The Open Syllabus Project

I’ve been volunteering for the Open Syllabus Project on and off since the Spring of

  1. I attended a hackathon called GLAMhacks (Galleries, Libraries, Archives, and Museums) at the University of Pennsylvania with my friend Rita Zevallos. We decided to rescuscitate this corpus of 1M syllabi, which was missing a majority of the cached syllabus content (only having URLs and other metadata). Over the next two days we poached the Starbucks wifi across the street to download as many of the syllabi as we could from the Wayback Machine.

Rita built a rails app on top of the corpus, and we planned to call it… (drumroll)… Sylla-search. It was a stupid name, so we thought harder, and considered calling it “The Open Syllabus Project”. The name proved fortuitous, because we discovered that a team out of Columbia University had been working on the exact same project. Their progress was a direct superset of ours. They had already taken Dan Cohen’s 1M syllabi, and combined it with a variety of dumps, gifts, and scrapes, with the purpose of providing researchers metadata access to what the global syllabi-scape looked like. I joined them as a volunteer. In the time since then, they’ve hired a fantastic programmer to create a variety of analytics, visualizations, and other interfaces to the underlying data.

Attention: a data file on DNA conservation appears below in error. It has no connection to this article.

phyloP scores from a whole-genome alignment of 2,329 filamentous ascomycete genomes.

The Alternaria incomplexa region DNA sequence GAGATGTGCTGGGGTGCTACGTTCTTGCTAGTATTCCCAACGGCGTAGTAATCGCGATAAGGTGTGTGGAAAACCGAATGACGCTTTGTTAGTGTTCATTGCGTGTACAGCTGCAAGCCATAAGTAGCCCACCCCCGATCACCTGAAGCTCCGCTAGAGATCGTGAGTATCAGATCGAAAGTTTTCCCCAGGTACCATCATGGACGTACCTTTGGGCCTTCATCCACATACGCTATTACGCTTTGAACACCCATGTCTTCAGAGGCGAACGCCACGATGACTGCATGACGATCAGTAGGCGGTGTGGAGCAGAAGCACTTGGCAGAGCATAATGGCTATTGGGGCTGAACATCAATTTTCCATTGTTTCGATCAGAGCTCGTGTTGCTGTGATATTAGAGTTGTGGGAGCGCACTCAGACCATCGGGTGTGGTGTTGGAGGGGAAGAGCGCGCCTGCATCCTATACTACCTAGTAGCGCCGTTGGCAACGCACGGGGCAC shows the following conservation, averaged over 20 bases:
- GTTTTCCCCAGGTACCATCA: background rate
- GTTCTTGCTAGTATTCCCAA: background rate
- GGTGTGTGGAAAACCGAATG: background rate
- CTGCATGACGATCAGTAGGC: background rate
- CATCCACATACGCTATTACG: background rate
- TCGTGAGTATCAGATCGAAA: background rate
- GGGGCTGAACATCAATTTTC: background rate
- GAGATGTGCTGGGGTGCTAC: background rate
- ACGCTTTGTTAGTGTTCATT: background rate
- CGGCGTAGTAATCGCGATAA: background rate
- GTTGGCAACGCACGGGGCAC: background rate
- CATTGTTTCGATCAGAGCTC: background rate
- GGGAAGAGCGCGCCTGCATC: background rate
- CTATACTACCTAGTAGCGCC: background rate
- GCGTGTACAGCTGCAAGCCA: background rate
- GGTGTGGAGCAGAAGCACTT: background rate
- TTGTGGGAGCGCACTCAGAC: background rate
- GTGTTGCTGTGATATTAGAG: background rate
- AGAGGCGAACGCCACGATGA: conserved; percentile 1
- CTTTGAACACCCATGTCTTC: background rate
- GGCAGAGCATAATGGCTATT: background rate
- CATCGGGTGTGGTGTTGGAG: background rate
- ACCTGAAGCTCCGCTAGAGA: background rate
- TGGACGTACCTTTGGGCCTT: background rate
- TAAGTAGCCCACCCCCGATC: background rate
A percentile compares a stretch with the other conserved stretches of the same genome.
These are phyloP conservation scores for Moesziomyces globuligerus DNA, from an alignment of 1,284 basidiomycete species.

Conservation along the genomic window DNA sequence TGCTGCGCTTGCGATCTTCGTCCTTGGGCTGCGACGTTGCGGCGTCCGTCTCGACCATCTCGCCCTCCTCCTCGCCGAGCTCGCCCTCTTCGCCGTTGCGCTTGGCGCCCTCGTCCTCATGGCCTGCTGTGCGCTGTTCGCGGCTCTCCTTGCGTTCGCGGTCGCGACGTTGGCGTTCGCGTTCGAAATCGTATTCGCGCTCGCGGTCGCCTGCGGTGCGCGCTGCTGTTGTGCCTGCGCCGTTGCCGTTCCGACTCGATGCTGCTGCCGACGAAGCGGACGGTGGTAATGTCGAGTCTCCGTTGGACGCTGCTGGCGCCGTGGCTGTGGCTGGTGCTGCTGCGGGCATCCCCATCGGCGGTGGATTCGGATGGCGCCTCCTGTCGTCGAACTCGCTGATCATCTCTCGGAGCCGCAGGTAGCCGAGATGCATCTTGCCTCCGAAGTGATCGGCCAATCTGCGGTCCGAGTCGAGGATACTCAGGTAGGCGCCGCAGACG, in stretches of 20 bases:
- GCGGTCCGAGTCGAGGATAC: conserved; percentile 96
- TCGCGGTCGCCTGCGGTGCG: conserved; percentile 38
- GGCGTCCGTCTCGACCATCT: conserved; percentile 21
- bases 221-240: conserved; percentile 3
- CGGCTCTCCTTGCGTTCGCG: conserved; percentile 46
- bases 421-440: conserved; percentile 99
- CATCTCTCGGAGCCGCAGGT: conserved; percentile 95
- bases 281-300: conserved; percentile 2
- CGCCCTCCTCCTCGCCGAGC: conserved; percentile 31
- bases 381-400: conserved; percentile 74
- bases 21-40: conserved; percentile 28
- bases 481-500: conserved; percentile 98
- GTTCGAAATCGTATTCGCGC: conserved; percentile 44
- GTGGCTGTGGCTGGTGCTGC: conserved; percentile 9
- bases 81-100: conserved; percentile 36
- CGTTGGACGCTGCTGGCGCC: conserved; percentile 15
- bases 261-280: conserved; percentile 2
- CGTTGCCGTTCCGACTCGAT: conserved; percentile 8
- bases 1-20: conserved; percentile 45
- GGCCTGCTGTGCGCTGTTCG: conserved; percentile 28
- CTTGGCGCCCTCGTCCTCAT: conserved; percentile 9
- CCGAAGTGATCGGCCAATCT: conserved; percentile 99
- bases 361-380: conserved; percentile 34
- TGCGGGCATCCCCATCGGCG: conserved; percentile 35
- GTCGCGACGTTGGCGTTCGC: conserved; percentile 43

Some of the things that I’ve done with them in the intervening time:

  • A machine learning classifier for whether a document is a syllabus or not: notebook code

Classifier ROC comparison